I know a few editors and I always think I can maintain that kind of relationship because I have never tried to pull any favours with anyone. I have never rung up a friend of mine who edits a paper and said, "Can you do me a favour here." I think it is important not to cross that line.

The new TV commercials for Heart FM are great. But what about your love life! It has constantly been a feature of the papers. How do you feel about that?

Yes, there tends to be a fascination with my love life and there has been a litany of girls that I was lined up with by the newspapers, some of whom I have never even met. I have always found that slightly odd.

There was even a story about me going out with Kylie Minogue. That’s not so bad, but mates ring up and say, "Bloody hell, are you going out with Kylie?" And I go, "Er, no. Unfortunately not!"

It must be hard when you are in a relationship to see it all over the press. Joely, for example. Did the coverage put added pressure on you both?

(Long pause) I don’t know… certainly, it doesn’t make it any easier. People will wrongly report you are going out with someone when you are actually with someone else. There have been at least two occasions when that has happened and caused tension. And the physical pressure can be there when you come out of a restaurant and photographers are waiting, but that is not much of a hardship. On holiday, it’s slightly more intrusive. You go all that way to enjoy yourself and then people take your picture. I find that irritating. The paparazzi say, "Well, don’t go to the Caribbean." Or, "Don’t eat in a restaurant in the West End. Go to your local fish and chip shop and you won’t get hassled." Hang on, No! What right do you have to dictate where I eat or go on holiday? If I told a photographer what he should do, he would quite rightly say, "Fuck off!"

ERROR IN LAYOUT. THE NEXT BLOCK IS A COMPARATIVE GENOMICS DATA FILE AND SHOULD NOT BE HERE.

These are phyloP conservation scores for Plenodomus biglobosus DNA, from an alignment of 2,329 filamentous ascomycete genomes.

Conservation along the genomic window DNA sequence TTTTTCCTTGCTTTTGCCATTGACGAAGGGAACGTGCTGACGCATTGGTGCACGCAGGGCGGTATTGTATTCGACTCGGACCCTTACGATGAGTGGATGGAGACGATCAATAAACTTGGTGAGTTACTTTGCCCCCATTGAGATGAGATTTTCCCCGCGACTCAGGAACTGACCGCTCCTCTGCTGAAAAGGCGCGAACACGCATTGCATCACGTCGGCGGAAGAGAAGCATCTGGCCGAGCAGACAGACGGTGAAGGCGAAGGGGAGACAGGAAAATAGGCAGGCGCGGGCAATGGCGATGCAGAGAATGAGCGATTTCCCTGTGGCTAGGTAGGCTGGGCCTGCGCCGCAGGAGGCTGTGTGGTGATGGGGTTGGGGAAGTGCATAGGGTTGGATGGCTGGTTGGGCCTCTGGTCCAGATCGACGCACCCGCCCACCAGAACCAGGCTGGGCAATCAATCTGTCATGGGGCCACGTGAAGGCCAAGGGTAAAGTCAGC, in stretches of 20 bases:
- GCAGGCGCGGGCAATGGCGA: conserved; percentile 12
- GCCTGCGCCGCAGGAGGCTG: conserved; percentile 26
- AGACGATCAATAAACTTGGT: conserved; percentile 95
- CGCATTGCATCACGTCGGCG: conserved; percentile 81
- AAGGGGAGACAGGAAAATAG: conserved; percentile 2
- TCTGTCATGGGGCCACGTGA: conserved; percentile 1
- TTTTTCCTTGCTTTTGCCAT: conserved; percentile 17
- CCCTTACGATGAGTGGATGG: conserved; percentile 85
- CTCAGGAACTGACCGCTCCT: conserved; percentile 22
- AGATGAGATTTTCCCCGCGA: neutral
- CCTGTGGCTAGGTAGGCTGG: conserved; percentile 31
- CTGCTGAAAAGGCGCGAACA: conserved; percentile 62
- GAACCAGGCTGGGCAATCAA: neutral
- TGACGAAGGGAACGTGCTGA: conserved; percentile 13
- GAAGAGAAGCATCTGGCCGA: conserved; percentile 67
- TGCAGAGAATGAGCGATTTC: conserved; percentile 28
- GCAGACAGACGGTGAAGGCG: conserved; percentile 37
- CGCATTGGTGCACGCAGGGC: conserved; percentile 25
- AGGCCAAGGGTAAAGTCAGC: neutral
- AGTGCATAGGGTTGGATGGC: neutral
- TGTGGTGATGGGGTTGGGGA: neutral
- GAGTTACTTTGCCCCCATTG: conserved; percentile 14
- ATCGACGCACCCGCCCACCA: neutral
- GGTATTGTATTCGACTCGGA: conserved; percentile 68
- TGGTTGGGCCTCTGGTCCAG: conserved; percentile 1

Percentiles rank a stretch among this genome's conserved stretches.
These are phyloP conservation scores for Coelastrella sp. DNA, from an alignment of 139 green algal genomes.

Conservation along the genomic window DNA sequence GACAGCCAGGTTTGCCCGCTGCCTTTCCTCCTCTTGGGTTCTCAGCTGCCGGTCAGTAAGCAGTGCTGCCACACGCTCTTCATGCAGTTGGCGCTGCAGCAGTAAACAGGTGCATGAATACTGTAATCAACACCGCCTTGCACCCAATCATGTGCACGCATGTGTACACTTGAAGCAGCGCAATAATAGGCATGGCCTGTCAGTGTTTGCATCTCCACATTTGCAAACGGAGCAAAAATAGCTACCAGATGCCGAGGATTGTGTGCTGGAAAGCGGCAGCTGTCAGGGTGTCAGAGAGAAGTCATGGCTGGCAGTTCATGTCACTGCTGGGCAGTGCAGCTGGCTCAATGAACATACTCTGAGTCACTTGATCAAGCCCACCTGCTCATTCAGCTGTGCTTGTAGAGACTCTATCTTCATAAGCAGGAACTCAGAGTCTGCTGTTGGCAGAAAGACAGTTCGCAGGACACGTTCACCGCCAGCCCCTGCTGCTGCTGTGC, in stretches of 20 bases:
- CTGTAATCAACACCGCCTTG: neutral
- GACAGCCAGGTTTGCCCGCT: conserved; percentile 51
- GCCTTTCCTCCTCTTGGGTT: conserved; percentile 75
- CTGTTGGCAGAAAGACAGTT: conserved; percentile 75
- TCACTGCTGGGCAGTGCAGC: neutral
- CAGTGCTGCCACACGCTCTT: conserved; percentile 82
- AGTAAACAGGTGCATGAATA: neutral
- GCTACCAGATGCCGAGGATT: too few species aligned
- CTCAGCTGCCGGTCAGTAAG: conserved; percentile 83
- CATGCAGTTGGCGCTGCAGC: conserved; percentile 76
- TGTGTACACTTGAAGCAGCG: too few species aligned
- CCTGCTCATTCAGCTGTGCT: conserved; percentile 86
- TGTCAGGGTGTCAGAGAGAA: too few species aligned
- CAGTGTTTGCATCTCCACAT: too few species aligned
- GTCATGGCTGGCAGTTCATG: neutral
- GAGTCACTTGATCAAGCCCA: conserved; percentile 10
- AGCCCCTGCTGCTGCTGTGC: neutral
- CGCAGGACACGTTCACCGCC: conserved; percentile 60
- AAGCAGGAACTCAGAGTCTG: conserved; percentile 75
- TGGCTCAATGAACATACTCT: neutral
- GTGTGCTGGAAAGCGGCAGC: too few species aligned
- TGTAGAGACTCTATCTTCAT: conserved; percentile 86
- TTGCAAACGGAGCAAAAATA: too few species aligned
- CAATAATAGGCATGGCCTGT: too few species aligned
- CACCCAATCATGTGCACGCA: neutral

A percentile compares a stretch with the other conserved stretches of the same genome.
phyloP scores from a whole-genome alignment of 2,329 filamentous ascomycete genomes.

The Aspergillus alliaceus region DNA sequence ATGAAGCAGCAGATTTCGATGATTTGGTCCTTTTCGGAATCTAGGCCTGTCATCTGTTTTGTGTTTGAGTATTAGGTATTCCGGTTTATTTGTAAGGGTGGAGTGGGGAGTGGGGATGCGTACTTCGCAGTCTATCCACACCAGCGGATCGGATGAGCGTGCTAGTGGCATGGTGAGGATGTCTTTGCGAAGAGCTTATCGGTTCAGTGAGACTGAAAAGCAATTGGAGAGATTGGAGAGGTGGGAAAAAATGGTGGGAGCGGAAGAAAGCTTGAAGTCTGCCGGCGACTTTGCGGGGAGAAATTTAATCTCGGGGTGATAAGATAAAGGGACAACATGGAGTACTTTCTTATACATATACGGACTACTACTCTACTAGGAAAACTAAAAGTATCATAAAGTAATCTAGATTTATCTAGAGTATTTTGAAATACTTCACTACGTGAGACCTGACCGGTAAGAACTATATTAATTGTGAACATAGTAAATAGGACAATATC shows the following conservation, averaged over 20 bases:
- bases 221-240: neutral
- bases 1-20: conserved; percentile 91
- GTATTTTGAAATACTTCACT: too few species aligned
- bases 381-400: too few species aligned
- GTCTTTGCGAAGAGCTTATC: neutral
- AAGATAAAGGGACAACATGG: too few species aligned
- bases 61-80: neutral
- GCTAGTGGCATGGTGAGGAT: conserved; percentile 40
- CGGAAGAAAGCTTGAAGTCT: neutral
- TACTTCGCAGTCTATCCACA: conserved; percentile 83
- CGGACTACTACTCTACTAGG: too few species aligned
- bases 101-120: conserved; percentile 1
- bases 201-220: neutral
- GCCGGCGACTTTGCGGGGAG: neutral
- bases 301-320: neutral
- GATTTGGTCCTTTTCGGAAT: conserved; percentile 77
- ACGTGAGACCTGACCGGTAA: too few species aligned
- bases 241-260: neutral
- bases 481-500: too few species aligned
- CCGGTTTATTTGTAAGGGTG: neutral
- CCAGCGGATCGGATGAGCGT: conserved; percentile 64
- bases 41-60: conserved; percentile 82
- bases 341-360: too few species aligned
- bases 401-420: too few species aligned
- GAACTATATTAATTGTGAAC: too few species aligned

What is it like dealing with the paparazzi?

I used to have them all the time, but not so much now. I think I am old and they are bored. There are younger, far more exciting people to get. The last time was about eight months ago, and now I just ignore it, which I guess I always have to a degree. It’s weird when they chase you in a car and it does feel like that whole hunter-quarry thing. I have had proper, stand-up shouting matches with them before.

I had a pushing row with one guy in the middle of a busy junction. I was on my own in the car – it was pathetic, there was no picture – so I got out and said, "Why can’t you leave me alone?" He started saying, "I can take your fucking picture if I want."

They can be really aggressive and often they want a row because it is a better story and they have another guy taking pictures of that.